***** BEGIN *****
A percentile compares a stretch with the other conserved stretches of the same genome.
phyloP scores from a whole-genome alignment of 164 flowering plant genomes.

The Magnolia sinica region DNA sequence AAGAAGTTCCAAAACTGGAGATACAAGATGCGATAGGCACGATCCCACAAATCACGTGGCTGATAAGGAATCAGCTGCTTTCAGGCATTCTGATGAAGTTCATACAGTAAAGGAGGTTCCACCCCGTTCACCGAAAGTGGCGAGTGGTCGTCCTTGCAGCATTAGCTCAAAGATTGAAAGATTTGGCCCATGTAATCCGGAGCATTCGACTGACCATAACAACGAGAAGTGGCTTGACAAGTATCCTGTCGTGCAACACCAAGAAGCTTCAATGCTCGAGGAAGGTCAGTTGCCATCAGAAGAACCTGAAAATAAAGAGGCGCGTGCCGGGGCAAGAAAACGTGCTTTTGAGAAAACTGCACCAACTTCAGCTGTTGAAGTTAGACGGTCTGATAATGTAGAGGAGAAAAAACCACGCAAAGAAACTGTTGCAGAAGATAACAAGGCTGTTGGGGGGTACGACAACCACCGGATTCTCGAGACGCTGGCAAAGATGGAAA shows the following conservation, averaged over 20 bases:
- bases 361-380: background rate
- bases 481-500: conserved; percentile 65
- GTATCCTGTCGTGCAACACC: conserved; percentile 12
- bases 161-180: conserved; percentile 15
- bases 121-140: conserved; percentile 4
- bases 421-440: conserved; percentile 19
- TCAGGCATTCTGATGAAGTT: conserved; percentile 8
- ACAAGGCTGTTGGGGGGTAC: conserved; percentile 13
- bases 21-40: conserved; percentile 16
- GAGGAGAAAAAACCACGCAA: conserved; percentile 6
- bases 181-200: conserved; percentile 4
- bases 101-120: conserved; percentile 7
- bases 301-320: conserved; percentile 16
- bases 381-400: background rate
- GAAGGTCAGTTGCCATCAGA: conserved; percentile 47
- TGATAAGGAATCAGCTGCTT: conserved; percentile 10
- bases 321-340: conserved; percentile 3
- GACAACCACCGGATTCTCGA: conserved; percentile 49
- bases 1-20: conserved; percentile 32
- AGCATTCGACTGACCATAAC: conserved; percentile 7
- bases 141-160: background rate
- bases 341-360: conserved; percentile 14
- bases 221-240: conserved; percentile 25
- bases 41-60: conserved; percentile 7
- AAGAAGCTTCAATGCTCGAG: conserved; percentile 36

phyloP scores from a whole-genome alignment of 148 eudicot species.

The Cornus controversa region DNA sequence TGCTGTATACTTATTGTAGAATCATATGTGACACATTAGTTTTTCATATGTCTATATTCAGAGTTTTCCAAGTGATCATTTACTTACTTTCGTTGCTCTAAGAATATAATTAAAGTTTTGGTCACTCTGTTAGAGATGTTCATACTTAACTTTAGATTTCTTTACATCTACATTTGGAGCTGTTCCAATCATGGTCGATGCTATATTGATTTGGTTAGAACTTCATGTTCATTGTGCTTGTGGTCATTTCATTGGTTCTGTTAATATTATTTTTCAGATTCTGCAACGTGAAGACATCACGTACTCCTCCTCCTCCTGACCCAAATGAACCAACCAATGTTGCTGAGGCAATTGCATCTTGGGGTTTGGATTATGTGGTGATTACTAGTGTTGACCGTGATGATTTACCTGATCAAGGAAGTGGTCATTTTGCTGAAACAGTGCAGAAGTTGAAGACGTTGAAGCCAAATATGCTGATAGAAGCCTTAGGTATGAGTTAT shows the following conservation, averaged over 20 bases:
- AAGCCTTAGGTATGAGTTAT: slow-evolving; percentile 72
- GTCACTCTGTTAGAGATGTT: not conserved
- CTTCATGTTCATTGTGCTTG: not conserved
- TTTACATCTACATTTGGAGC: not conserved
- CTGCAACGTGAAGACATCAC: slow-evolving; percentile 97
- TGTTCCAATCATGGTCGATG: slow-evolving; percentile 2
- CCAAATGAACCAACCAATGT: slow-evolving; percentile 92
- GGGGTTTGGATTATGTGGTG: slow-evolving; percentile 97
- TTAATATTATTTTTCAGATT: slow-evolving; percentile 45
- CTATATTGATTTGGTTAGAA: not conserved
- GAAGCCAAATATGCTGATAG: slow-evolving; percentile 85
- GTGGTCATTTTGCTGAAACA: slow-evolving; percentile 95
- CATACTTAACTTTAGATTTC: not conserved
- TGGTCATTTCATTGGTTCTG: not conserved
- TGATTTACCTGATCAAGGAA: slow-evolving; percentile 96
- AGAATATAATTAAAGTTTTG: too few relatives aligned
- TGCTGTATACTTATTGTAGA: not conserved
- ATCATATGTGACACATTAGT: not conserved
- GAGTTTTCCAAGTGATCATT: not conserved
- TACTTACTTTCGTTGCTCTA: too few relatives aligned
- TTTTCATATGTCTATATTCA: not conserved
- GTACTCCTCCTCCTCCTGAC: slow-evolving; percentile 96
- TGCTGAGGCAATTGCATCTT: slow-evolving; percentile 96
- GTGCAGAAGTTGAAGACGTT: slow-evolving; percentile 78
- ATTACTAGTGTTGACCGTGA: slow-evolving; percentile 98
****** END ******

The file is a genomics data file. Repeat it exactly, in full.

A percentile compares a stretch with the other conserved stretches of the same genome.
phyloP scores from a whole-genome alignment of 164 flowering plant genomes.

The Magnolia sinica region DNA sequence AAGAAGTTCCAAAACTGGAGATACAAGATGCGATAGGCACGATCCCACAAATCACGTGGCTGATAAGGAATCAGCTGCTTTCAGGCATTCTGATGAAGTTCATACAGTAAAGGAGGTTCCACCCCGTTCACCGAAAGTGGCGAGTGGTCGTCCTTGCAGCATTAGCTCAAAGATTGAAAGATTTGGCCCATGTAATCCGGAGCATTCGACTGACCATAACAACGAGAAGTGGCTTGACAAGTATCCTGTCGTGCAACACCAAGAAGCTTCAATGCTCGAGGAAGGTCAGTTGCCATCAGAAGAACCTGAAAATAAAGAGGCGCGTGCCGGGGCAAGAAAACGTGCTTTTGAGAAAACTGCACCAACTTCAGCTGTTGAAGTTAGACGGTCTGATAATGTAGAGGAGAAAAAACCACGCAAAGAAACTGTTGCAGAAGATAACAAGGCTGTTGGGGGGTACGACAACCACCGGATTCTCGAGACGCTGGCAAAGATGGAAA shows the following conservation, averaged over 20 bases:
- bases 361-380: background rate
- bases 481-500: conserved; percentile 65
- GTATCCTGTCGTGCAACACC: conserved; percentile 12
- bases 161-180: conserved; percentile 15
- bases 121-140: conserved; percentile 4
- bases 421-440: conserved; percentile 19
- TCAGGCATTCTGATGAAGTT: conserved; percentile 8
- ACAAGGCTGTTGGGGGGTAC: conserved; percentile 13
- bases 21-40: conserved; percentile 16
- GAGGAGAAAAAACCACGCAA: conserved; percentile 6
- bases 181-200: conserved; percentile 4
- bases 101-120: conserved; percentile 7
- bases 301-320: conserved; percentile 16
- bases 381-400: background rate
- GAAGGTCAGTTGCCATCAGA: conserved; percentile 47
- TGATAAGGAATCAGCTGCTT: conserved; percentile 10
- bases 321-340: conserved; percentile 3
- GACAACCACCGGATTCTCGA: conserved; percentile 49
- bases 1-20: conserved; percentile 32
- AGCATTCGACTGACCATAAC: conserved; percentile 7
- bases 141-160: background rate
- bases 341-360: conserved; percentile 14
- bases 221-240: conserved; percentile 25
- bases 41-60: conserved; percentile 7
- AAGAAGCTTCAATGCTCGAG: conserved; percentile 36

phyloP scores from a whole-genome alignment of 148 eudicot species.

The Cornus controversa region DNA sequence TGCTGTATACTTATTGTAGAATCATATGTGACACATTAGTTTTTCATATGTCTATATTCAGAGTTTTCCAAGTGATCATTTACTTACTTTCGTTGCTCTAAGAATATAATTAAAGTTTTGGTCACTCTGTTAGAGATGTTCATACTTAACTTTAGATTTCTTTACATCTACATTTGGAGCTGTTCCAATCATGGTCGATGCTATATTGATTTGGTTAGAACTTCATGTTCATTGTGCTTGTGGTCATTTCATTGGTTCTGTTAATATTATTTTTCAGATTCTGCAACGTGAAGACATCACGTACTCCTCCTCCTCCTGACCCAAATGAACCAACCAATGTTGCTGAGGCAATTGCATCTTGGGGTTTGGATTATGTGGTGATTACTAGTGTTGACCGTGATGATTTACCTGATCAAGGAAGTGGTCATTTTGCTGAAACAGTGCAGAAGTTGAAGACGTTGAAGCCAAATATGCTGATAGAAGCCTTAGGTATGAGTTAT shows the following conservation, averaged over 20 bases:
- AAGCCTTAGGTATGAGTTAT: slow-evolving; percentile 72
- GTCACTCTGTTAGAGATGTT: not conserved
- CTTCATGTTCATTGTGCTTG: not conserved
- TTTACATCTACATTTGGAGC: not conserved
- CTGCAACGTGAAGACATCAC: slow-evolving; percentile 97
- TGTTCCAATCATGGTCGATG: slow-evolving; percentile 2
- CCAAATGAACCAACCAATGT: slow-evolving; percentile 92
- GGGGTTTGGATTATGTGGTG: slow-evolving; percentile 97
- TTAATATTATTTTTCAGATT: slow-evolving; percentile 45
- CTATATTGATTTGGTTAGAA: not conserved
- GAAGCCAAATATGCTGATAG: slow-evolving; percentile 85
- GTGGTCATTTTGCTGAAACA: slow-evolving; percentile 95
- CATACTTAACTTTAGATTTC: not conserved
- TGGTCATTTCATTGGTTCTG: not conserved
- TGATTTACCTGATCAAGGAA: slow-evolving; percentile 96
- AGAATATAATTAAAGTTTTG: too few relatives aligned
- TGCTGTATACTTATTGTAGA: not conserved
- ATCATATGTGACACATTAGT: not conserved
- GAGTTTTCCAAGTGATCATT: not conserved
- TACTTACTTTCGTTGCTCTA: too few relatives aligned
- TTTTCATATGTCTATATTCA: not conserved
- GTACTCCTCCTCCTCCTGAC: slow-evolving; percentile 96
- TGCTGAGGCAATTGCATCTT: slow-evolving; percentile 96
- GTGCAGAAGTTGAAGACGTT: slow-evolving; percentile 78
- ATTACTAGTGTTGACCGTGA: slow-evolving; percentile 98